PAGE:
Dead flies could be turned into biodegradable plastic, researchers have said.
The finding, presented at the autumn meeting of the American Chemical Society (ACS), could be useful as it is difficult to find sources for biodegradable polymers that do not have other competing uses.
“For 20 years, my group has been developing methods to transform natural products – such as glucose obtained from sugar cane or trees – into degradable, digestible polymers that don’t persist in the environment,” said the principal investigator, Karen Wooley, from Texas A&M University.
“But those natural products are harvested from resources that are also used for food, fuel, construction and transportation.”
A colleague suggested she could use waste products left over from farming black soldier flies. The larvae of the flies contain proteins and other nutritious compounds so are being raised for animal feed, and they break down waste so are being bred for that, too. However, adult flies are less useful and are discarded after their short life span. Wooley’s team has been trying to use these carcasses to make useful materials from a waste product.
The researchers found that chitin, a sugar-based polymer, is a major component of the flies and it strengthens the shell, or exoskeleton, of insects and crustaceans. Shrimp and crab shells are already used for chitin extraction. Researchers said the fly-sourced chitin powder seemed purer than that from crustaceans and obtaining chitin from flies could avoid concerns over some seafood allergies.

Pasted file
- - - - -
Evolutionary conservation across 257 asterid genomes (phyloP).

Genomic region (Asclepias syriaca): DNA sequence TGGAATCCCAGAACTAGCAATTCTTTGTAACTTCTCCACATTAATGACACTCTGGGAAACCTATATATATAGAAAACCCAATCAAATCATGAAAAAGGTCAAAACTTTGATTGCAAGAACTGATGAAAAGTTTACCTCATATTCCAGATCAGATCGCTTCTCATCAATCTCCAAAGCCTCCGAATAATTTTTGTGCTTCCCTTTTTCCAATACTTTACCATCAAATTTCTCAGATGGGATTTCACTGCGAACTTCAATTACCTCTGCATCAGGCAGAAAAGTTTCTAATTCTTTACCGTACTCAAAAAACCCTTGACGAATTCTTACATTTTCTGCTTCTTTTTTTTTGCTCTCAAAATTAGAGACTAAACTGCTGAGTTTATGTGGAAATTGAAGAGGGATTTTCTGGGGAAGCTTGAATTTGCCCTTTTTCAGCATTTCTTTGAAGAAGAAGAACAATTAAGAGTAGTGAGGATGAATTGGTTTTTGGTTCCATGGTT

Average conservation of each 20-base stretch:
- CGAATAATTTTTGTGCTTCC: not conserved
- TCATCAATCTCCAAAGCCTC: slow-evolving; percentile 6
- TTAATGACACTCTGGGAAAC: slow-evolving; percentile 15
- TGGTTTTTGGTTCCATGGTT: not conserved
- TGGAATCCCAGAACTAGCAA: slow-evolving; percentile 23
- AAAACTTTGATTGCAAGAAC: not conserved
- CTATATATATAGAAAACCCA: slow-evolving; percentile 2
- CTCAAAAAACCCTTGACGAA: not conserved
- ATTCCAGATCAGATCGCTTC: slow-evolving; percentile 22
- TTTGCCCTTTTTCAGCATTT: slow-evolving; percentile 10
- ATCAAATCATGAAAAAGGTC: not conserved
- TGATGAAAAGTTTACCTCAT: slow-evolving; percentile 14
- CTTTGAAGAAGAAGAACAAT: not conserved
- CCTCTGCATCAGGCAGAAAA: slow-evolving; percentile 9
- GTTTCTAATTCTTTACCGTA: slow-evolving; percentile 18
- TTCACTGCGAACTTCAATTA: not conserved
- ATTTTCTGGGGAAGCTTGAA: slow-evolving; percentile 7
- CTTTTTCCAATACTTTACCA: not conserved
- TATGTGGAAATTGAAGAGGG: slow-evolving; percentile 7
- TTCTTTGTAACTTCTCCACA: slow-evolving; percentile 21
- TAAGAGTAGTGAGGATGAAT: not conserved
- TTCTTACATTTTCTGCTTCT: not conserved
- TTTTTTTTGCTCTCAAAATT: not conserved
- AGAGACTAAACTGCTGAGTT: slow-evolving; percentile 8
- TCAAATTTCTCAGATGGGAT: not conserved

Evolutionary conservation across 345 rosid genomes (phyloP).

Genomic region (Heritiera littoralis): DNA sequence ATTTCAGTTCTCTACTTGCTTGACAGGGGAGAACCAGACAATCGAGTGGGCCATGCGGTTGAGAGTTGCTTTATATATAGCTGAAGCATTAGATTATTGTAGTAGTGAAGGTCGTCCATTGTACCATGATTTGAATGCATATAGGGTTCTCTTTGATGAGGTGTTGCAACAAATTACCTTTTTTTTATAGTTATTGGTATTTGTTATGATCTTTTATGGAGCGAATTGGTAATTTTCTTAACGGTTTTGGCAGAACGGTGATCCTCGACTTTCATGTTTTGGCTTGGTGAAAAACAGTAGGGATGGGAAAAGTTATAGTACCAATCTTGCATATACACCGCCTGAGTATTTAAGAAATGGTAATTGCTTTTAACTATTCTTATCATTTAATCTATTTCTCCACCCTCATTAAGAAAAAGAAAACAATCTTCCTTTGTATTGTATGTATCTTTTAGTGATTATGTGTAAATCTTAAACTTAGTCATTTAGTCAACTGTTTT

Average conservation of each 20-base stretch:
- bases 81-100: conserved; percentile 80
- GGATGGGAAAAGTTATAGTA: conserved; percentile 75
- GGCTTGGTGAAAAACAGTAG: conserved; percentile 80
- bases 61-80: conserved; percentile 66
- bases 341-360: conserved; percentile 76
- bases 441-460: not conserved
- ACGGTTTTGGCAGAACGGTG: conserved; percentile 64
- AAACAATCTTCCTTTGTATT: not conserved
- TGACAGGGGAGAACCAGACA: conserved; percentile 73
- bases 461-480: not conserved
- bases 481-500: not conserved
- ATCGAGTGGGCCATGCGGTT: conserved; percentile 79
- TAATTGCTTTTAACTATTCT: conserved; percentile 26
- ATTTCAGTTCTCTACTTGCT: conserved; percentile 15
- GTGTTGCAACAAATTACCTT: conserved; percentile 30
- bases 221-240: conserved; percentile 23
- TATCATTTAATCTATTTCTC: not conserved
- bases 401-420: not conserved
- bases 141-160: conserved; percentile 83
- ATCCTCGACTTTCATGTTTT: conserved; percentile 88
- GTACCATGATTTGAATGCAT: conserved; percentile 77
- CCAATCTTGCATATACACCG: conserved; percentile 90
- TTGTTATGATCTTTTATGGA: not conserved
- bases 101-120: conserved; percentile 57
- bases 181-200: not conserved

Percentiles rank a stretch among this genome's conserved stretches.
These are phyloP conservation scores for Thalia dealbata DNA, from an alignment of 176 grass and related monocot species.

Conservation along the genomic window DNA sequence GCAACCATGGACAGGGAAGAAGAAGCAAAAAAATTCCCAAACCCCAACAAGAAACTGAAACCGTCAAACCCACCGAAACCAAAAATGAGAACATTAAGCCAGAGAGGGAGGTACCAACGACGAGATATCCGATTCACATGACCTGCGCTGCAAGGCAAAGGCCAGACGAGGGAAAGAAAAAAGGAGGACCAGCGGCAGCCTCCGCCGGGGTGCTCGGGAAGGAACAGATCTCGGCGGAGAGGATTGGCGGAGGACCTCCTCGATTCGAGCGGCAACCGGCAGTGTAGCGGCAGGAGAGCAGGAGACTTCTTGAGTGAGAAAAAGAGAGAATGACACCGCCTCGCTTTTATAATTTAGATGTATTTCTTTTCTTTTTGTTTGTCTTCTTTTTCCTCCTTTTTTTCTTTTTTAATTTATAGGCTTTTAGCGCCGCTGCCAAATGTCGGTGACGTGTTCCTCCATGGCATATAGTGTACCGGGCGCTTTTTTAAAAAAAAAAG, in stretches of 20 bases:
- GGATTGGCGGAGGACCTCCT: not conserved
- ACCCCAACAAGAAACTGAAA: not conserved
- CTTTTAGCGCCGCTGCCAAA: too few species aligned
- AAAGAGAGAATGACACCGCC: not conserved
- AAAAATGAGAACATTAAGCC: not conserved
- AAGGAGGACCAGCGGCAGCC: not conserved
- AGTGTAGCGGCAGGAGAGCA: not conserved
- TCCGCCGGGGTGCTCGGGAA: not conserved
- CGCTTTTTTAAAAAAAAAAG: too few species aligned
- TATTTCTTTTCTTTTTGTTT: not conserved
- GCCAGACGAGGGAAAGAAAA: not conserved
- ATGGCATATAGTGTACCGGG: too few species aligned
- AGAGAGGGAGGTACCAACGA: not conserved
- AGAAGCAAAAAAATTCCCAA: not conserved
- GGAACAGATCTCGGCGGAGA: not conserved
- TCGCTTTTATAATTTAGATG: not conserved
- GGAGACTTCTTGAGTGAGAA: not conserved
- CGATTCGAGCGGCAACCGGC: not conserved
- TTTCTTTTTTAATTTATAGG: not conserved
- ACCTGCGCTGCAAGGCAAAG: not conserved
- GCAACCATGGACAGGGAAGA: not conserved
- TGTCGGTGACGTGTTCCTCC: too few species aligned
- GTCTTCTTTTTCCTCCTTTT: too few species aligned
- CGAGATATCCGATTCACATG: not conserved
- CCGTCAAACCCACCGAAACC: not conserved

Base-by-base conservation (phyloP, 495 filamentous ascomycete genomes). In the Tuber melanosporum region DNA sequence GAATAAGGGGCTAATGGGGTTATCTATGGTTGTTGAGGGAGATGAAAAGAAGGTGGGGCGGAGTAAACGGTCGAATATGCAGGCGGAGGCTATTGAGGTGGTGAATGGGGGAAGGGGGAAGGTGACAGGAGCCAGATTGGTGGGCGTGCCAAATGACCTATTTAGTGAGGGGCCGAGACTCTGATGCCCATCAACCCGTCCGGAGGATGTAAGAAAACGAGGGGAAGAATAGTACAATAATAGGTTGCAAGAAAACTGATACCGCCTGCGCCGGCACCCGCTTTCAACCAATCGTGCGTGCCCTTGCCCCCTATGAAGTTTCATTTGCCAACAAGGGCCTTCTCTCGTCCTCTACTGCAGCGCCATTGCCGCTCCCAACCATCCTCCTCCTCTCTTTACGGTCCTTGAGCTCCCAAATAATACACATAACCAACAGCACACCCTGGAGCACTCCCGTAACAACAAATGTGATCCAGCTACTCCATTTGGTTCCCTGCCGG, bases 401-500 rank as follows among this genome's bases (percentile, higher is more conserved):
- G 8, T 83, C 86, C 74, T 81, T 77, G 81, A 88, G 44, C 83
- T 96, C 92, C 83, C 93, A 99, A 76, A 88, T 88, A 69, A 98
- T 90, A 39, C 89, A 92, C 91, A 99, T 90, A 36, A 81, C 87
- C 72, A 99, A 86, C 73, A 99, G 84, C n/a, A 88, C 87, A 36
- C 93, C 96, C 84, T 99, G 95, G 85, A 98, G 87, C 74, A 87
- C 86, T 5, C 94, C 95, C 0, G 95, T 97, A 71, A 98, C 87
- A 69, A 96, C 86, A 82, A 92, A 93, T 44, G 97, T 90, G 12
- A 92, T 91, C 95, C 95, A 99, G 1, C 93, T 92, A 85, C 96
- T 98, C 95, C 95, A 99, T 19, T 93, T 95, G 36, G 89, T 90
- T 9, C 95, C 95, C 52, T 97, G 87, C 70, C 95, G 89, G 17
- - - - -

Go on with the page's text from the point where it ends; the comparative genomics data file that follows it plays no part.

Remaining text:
From the fly products, the team created a hydrogel that can absorb 47 times its weight in water in just one minute. This product could be used in cropland soil to capture flood water and then slowly release moisture during droughts.
Wooley said: “Here in Texas, we’re constantly either in a flood or drought situation, so I’ve been trying to think of how we can make a superabsorbent hydrogel that could address this.”
The scientists hope they will soon be able to create bioplastics such as polycarbonates or polyurethanes, which are traditionally made from petrochemicals, from the flies. These plastics will not contribute to the plastic pollution problem.
Wooley said: “Ultimately, we’d like the insects to eat the waste plastic as their food source, and then we would harvest them again and collect their components to make new plastics. So the insects would not only be the source, but they would also then consume the discarded plastics.”
Source : The Guardian